Cognitive models of anxiety assume that the etiology and maintenance of anxiety disorders are related to individual differences in the processing of threat-related material (Beck and Clark, 1997, Eysenck and Calvo, 1992 and Mathews and MacLeod, 2002). According to these models, anxiety would be dependent on distorted perceptions of danger. Research findings have provided strong support for the hypothesis that anxiety is associated with cognitive biases for threatening information. Anxious individuals selectively attend to potentially threatening stimuli. Such attentional biases for threat have been widely observed both in clinical anxiety and in non clinical high trait anxiety and replicated using a variety of paradigms (Bar-Haim, Lamy, Pergamin, Bakermans-Kranenburg, & van IJzendoorn, 2007). Those biases may appear at different stages of information processing: In the early stages, an automatic attentional orienting to threat has been shown in paradigms such as the dot probe, the visual search and the spatial cueing paradigms (Carlson and Reinke, 2008, Juth et al., 2005, Koster et al., 2006 and Rinck et al., 2003). For example, dot probe tasks showed that high trait anxious individuals (HTA) are quicker at responding to probes in the location of a threat stimulus than a neutral stimulus (Mogg & Bradley, 1999). This tendency for threatening stimuli to attract attention to a greater extent in anxious individuals also results in a later difficulty in disengaging attention from such stimuli (Amir et al., 2003, Lipp and Waters, 2007, Salemink et al., 2007 and Van Damme et al., 2006). Globally, compared to controls, anxious individuals orient their attention to threatening stimuli more than to neutral stimuli (Cisler & Koster, 2010). Consistent with this attentional bias for threat, anxious individuals show enhanced processing of threat related information. Using the face in the crowd paradigm (Hansen & Hansen, 1988), some data established that HTA individuals were faster than low-trait anxious (LTA) individuals to detect angry faces in a neutral crowd (Byrne & Eysenck, 1995). Anxious individuals not only detect threat more quickly than do LTA individuals, they also recognize fear more accurately (Surcinelli, Codispoti, Montebarocci, Rossi, & Baldaro, 2006). Besides, fearful faces may influence attentional processes in high anxious individuals (Georgiou et al., 2005 and Ladouceur et al., 2009) and previous studies showed a bias towards facilitated processing of fearful faces in anxiety (Avram, Balteş, Miclea, & Miu, 2010). Although fearful faces are not threatening in their appearance, they may be interpreted as such by anxious individuals since fear expression is considered to indicate danger in the environment. Emotional facial expressions act as functions of signalization; they are recognized as an important fundamental social phenomenon (Kaiser, Wehrle, & Schenkel, 2009). According to LeDoux (1996), fearful expressions may facilitate danger detection. For Frijda, 1953 and Frijda, 1986, emotional facial expressions are similar to a way of action preparation. Frijda distinguishes three possible reactions of an observer in front of a facial expression, of which “environmental expectation”. This behavior is defined by the allocation of attention on a particular object or by arousing expectation of this object. The perception of fear expression, for example, may induce such a reaction by indicating the presence of a threat in the environment. Recently, Browning and Harmer (2012) found that threat expectation may influence deployment of attention to threat. Their results suggest that expectancy-based processes are involved in the control of attention to threatening information and that these processes are perturbed in anxiety. Indeed, they obtain a negative correlation between high levels of trait anxiety of the participants and the threat-expectation signal measured in attentional control and visual cortical structures. However, this relationship was not observed in their behavioral data. The present study is based on this idea that threat expectation influences the control of attention, and that perturbed expectancy based processes may lead to attentional biases in anxious individuals. As described above, fearful facial expressions represent a signal of potential danger and arouse threat expectation. We suggest therefore that perception of a fearful expression involves a lack of attentional control in anxious individuals, by increasing threat expectation. To test this assumption we used a behavioral task based on the affective priming paradigm. Specifically, we analyzed the effect of a neutral or fearful face prime on the detection of danger in complex scenes representing physically dangerous real situations, as a function of trait anxiety level. Traditionally, the affective priming paradigm implies that participants evaluate the emotion depicted by a target stimulus of either positive or negative valence preceded by an emotional prime stimulus (Fazio, Sanbonmatsu, Powell, & Kardes, 1986). Such studies using the affective priming paradigm have evidenced facilitation for the processing of emotional information. The affective priming effect thus relates to shorter reaction time recorded when the prime and target have the same valence than for incongruent prime-target pairs (Aguado et al., 2007, Calvo and Avero, 2008, Carroll and Young, 2005 and Storbeck and Clore, 2008). The spreading of activation in memory has been proposed to be the mechanism responsible for the affective priming effect: the presentation of the prime was presumed to temporarily enhance the activation level of the associated affective evaluation (Fazio, 2001). More precisely, a recent ERP study showed that two mechanisms participate to the affective priming effect in an evaluation task: semantic priming and response priming (i.e. automatic activation of the evaluative response through the affective prime) (Eder, Leuthold, Rothermund, & Schweinberger, 2012). Besides, other authors underline the importance of attention for the appearance of the affective priming effect (Calvo and Nummenmaa, 2007 and De Houwer and Randell, 2002). Using face material, Li, Zinbarg, Boehm, and Paller (2008) found that affective ratings of emotional faces were more influenced by the expression of a subliminal fearful face prime the higher the individual’s trait anxiety level. That is, surprised faces were more often rated as negative when preceded by a subliminal fearful prime with anxiety level increasing. This result goes along with the notion that the processing of fearful faces is facilitated or enhanced in anxiety. In the present study, we aim to test the hypothesis that a threat stimulus, such as a fearful expression, would modulate differently the subsequent detection of danger in anxious individuals compared to controls. Taking into account the arguments demonstrating an enhanced processing of threat in anxiety, we presume that, in the context of the affective priming paradigm, the detection of dangerous target scenes will be facilitated in anxious individuals compared to non anxious participants when preceded by a fearful face prime.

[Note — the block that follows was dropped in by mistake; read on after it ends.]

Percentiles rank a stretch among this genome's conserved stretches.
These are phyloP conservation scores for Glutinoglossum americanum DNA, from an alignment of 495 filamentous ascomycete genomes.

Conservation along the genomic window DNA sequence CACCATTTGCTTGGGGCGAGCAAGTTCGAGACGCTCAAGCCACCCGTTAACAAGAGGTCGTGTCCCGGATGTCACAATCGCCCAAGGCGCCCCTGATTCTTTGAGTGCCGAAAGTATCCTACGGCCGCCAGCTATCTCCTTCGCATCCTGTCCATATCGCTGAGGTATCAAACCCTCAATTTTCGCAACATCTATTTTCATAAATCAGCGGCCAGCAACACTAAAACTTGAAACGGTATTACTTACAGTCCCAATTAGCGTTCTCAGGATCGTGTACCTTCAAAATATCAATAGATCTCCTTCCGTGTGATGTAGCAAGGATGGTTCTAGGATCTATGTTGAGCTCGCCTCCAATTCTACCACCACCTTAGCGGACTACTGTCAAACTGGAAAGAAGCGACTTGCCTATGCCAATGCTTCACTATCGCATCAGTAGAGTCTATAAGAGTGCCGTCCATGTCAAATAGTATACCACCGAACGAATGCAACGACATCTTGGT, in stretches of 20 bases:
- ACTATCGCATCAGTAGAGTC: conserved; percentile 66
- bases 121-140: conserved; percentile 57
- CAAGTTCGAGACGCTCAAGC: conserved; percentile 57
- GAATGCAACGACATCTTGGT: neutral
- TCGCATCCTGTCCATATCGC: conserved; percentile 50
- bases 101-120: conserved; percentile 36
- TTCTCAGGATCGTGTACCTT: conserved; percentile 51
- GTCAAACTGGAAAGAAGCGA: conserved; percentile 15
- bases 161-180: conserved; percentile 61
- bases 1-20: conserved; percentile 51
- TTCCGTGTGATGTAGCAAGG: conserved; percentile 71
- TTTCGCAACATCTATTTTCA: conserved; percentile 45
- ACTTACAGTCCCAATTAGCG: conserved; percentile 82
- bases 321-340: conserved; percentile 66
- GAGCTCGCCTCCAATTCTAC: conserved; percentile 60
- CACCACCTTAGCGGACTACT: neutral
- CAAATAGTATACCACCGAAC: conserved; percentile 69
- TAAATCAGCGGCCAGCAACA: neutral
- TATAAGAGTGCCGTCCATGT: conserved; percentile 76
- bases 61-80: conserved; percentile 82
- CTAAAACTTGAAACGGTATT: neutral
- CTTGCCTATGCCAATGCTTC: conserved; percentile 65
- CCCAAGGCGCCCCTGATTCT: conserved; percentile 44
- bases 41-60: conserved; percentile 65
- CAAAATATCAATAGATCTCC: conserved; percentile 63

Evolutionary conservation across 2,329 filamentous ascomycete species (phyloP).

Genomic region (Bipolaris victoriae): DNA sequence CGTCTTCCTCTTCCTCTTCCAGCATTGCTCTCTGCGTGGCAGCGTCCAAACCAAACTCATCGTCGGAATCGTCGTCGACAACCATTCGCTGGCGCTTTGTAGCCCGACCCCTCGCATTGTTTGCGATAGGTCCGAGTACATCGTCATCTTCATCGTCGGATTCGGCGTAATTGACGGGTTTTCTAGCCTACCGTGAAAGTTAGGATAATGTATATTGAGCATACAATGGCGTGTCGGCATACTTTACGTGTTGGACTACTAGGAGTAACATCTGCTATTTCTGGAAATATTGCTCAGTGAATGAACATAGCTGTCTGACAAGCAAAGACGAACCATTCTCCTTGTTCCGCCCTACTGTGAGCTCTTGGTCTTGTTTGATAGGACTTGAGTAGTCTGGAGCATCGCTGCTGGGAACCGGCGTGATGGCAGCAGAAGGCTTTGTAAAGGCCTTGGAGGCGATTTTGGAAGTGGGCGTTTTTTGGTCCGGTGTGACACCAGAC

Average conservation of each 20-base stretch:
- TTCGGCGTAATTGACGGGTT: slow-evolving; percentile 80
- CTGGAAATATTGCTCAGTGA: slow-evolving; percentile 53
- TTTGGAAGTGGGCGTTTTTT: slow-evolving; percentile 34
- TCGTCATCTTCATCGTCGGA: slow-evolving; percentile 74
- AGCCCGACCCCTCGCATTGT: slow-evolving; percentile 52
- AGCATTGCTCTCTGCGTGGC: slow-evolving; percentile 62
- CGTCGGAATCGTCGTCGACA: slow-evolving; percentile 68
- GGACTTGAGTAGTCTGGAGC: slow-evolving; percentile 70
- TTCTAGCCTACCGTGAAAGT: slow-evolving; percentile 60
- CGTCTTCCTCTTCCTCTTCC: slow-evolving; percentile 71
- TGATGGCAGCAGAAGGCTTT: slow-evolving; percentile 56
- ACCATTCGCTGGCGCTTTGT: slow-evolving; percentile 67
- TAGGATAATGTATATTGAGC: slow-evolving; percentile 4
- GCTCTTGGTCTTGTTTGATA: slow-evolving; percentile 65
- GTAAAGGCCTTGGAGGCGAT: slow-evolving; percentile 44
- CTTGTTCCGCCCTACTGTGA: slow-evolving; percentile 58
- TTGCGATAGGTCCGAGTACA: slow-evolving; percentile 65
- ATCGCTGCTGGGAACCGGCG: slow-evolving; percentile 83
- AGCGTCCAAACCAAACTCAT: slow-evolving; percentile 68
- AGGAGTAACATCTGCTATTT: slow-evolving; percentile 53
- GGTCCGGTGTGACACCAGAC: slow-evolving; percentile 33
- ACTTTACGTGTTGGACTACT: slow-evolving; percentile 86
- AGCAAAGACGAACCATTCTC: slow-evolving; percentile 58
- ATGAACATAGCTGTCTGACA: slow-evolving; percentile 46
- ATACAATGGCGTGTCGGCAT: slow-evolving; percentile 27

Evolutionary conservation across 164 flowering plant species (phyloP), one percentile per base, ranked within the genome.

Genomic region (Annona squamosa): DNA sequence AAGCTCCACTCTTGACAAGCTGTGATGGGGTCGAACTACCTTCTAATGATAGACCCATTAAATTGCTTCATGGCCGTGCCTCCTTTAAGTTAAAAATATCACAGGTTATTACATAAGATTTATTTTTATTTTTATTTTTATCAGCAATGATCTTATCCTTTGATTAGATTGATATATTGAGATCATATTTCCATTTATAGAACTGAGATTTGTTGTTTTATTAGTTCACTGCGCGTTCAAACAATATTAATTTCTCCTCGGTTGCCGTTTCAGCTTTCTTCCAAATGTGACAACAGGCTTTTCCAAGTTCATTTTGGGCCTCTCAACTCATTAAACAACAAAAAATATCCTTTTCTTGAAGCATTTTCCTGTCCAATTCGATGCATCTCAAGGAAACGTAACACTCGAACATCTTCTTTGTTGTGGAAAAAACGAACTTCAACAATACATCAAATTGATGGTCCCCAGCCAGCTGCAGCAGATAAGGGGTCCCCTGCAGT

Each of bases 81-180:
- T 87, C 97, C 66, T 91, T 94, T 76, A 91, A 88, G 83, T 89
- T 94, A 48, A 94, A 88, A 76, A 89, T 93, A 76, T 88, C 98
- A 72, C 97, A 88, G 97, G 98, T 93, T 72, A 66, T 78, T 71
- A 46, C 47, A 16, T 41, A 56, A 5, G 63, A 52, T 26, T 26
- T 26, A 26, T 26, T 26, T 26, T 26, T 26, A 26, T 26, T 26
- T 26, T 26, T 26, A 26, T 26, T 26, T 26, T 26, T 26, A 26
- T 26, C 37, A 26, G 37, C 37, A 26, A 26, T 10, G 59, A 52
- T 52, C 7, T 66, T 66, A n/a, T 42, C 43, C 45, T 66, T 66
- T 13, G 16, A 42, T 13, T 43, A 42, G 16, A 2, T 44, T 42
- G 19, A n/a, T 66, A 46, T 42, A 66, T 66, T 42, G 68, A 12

نتیجه گیری انگلیسی
According to the evaluation model of Lazarus (1966), estimation of the danger conveyed by a stimulus is the first step towards developing strategies leading to the adaptation of behavior. In a real situation of threat, danger evaluation can be determinative for survival. The results of our study provide new insight into threat processing in anxiety. We brought evidence that in HTA individuals, the perception of a fearful face as a signal of potential danger may facilitate the subsequent detection of danger in a complex scene. In anxiety, the hypervigilance to threat may be of an important value such as increasing the detection of a subsequent potential danger. However, our study presents a main limitation, that the specificity of fearful expressions cannot be demonstrated. To specify the bias for fear, future research should include other negative stimuli, such as anger expressions for example.